Serious Games, Gamification, and Innovation Minitrack
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Serious Games are often considered to be technological applications that use games to engage individuals in an experience through which a learning or professional training aim can be explored. Serious Games use computer-mediated environments to facilitate experiential learning by simulating a real life business environment, enabling participants to explore the complexities of a business problem, including the emotional challenges. A benefit is that the learner has the opportunity to explore the dynamics of a business experience without the real life business and career consequences that may flow from failure. This provides learners with a ‘safe’ environment in which to explore the casual links between action and outcomes that can assist in the process of converting conceptual learning into application. To address these challenges and opportunities, this minitrack invites theoretical and empirical research that investigates how individuals, teams and organizations use serious games, gaming and gamification to simulate processes, solve problems, make decisions, create, innovate, learn, and create value.
This proposed minitrack aims to consolidate research on the art and science of Serious Games amongst the management and education research science community. It focuses on:
- Theoretical foundations and practical approaches to understand, model, and design Serious Games
- The use of Serious Games to learn, to collaborate, to train, and to innovate, and to co-create organizational and individual value
- The impact of Serious Games characteristics on individual and team behavior
- Methods, techniques, patterns, and best practices to support the adoption, the change management of Serious Games
- The design, application, and evaluation of Serious Games
Imed Boughzala (Primary Contact)
Telecom Ecole de Management Institut Mines-Telecom, France
Grenoble Ecole de Management, France
ItemTowards a Home-based Virtual Reality Game System to Promote Exercise( 2017-01-04)This paper presents the design and usability testing results for a home-based virtual reality game system that aims to promote exercise with the spin machine. The novelty of our approach lies in the design of the game mechanics that promote increased calorific output among the participants and the ease of setup with any commercially available Virtual Reality (VR) sensor. The paper describes the motivation behind the developed system, the design details of the games created to promote the use of the system and the results from a usability test conducted with 37 participants.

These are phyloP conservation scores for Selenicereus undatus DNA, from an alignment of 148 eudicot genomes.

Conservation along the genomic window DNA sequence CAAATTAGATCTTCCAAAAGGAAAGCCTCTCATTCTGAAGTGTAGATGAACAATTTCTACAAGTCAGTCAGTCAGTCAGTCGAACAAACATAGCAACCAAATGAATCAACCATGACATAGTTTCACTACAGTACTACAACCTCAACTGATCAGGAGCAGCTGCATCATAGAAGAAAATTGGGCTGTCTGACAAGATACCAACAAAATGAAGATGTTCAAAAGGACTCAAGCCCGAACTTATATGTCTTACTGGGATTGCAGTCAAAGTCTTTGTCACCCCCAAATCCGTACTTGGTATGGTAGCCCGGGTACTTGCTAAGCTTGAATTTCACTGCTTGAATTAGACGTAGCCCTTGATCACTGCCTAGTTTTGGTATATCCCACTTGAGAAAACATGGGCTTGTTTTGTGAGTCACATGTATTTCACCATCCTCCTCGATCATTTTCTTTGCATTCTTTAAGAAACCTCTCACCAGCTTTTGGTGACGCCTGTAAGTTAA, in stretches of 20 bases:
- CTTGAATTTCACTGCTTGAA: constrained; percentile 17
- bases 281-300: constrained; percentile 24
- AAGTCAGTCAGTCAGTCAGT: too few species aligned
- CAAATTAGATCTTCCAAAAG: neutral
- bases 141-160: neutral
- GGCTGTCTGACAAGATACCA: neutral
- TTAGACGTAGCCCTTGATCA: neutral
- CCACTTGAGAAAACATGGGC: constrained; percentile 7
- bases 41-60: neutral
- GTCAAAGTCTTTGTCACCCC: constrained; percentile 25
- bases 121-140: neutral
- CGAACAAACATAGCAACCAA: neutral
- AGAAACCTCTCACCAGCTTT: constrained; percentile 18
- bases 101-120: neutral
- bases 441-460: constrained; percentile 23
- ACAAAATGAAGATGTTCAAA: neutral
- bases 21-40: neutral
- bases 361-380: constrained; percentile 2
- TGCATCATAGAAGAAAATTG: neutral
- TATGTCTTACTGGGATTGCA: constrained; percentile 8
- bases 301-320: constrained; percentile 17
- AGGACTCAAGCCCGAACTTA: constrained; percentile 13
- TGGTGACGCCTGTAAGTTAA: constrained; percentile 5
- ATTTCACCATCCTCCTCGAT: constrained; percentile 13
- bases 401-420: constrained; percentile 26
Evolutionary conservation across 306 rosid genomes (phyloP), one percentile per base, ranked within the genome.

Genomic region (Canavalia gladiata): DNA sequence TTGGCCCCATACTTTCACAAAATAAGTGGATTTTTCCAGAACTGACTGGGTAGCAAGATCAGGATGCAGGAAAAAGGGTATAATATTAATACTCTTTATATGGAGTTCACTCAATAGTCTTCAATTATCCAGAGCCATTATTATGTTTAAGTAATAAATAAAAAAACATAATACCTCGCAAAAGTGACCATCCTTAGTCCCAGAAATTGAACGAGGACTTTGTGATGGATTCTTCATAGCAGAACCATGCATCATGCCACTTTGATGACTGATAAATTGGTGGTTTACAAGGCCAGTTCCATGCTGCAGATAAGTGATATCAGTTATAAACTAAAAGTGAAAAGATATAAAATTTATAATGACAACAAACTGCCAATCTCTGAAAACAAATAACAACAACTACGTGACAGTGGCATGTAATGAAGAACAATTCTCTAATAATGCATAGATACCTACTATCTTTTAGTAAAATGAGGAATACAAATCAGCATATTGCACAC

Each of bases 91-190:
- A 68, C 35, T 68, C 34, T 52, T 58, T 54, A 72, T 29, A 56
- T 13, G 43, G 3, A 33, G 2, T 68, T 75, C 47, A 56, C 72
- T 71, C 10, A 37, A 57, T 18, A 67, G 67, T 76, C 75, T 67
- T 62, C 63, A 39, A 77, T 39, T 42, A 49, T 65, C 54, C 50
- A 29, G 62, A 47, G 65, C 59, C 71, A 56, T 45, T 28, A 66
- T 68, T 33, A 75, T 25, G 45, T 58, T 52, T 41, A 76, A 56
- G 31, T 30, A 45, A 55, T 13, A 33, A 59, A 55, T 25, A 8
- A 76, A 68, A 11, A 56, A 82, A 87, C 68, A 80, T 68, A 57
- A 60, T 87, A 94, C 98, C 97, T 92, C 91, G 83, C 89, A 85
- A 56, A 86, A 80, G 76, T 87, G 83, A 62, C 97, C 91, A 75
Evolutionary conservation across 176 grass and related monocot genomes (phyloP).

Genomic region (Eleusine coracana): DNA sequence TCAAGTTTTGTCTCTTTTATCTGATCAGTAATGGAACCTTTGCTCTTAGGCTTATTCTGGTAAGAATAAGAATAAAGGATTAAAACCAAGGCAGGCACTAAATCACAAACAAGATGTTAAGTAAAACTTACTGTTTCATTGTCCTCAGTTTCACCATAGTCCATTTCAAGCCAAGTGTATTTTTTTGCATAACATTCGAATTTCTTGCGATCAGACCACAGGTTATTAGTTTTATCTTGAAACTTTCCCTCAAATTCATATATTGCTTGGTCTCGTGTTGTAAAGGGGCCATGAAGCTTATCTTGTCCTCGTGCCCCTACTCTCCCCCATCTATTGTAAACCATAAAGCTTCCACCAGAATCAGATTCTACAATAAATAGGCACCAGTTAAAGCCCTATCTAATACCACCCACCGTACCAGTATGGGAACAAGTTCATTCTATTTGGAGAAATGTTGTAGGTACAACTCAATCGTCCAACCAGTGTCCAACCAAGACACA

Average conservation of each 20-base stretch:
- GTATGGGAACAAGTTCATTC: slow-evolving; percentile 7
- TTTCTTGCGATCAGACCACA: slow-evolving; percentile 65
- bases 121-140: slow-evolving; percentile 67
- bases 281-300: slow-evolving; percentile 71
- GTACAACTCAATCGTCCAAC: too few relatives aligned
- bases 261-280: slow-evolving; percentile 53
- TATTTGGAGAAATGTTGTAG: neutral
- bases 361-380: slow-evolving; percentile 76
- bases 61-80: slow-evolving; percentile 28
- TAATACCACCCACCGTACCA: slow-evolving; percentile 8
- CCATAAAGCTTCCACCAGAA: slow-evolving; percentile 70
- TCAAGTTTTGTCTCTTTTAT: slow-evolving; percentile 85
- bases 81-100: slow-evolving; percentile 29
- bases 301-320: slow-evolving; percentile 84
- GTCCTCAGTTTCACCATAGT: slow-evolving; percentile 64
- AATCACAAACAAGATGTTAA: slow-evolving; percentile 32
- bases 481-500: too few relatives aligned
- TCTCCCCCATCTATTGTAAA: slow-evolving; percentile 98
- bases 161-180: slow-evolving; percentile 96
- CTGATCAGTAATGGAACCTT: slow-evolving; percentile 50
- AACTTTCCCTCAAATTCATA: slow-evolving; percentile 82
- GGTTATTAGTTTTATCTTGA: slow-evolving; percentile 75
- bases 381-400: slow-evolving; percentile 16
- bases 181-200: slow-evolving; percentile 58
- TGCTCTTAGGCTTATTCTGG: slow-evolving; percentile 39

ItemThe Impact of Gamification on Word-of-Mouth Effectiveness: Evidence from Foursquare( 2017-01-04)Companies are encouraging and incentivizing contributors of online word-of-mouth (WOM) through gamification elements such as badges, mayorships, points, and such. We study how gamification elements, which capture and signal contributors’ accumulated expertise, affect consumers’ perception of contributors’ knowledge, and therefore the perceived effectiveness of their contributed WOM. We focus on two specific gamification elements on Foursquare: badges, which signal breadth of knowledge, and mayorships, which signal depth of knowledge. Using experiments conducted on Amazon Mechanical Turk, we find: (1) badges and mayorships that appear alongside contributors’ online WOM, provide a unique way to signal WOM contributors’ knowledge and therefore have an impact on the perceived effectiveness of such WOM; (2) the impact of badges on perceived WOM effectiveness is higher than that of mayorships. Our findings have important implications for the ongoing research on the impact of gamification and also suggest ways for firms to benefit from gamification.
ItemFeedback on the integration of a serious game in the data modeling learning( 2017-01-04)Data Modeling (DM) is an important area in the Information System (IS) learning. In particular, in the IS analysis phase business analysts need to provide a comprehensive notation to avoid misunderstanding between software engineers and customer. Teaching DM is a challenging task, mainly because it lays great emphasis on theory. It remains often abstract, not consensual and complex to implement in real setting. In order to better motivate learners, this paper aims to assess the integration of Serious Games (SGs) in the DM learning. Previous researches on learning with SGs has mainly been focused on other areas of the IS domain, such as Business Process Management (BPM). In an attempt to fill this gap, this paper presents an exploratory experiment on the usage of the SG innov8, carried out within a business school’s master students. This SG initially designed for learning BPM, has been the subject of a gamification experiment in order to design a data model. The feedback from the students and teachers were quite positive.
ItemExploring Practical Potentials of Business Simulation Games( 2017-01-04)With the emergence of the digital generation, advances in technology, and the trend towards more experiential learning formats, business simulation games (BSGs) are increasingly used by educators today. Of interest in this paper is the extent to which serious game playing, for business and technology professionals, influences work behaviors in practice. This study explores the business professional’s sense-making process when consciously reasoning about how BSG learning influences business practice. We adapt Toulmin’s framework for deconstructing practical reasoning to capture, analyze, and elicit patterns within arguments made regarding the application of BSG learning to business practice. The findings contribute to theories related to BSGs, and thus would benefit those practitioners who use BSGs.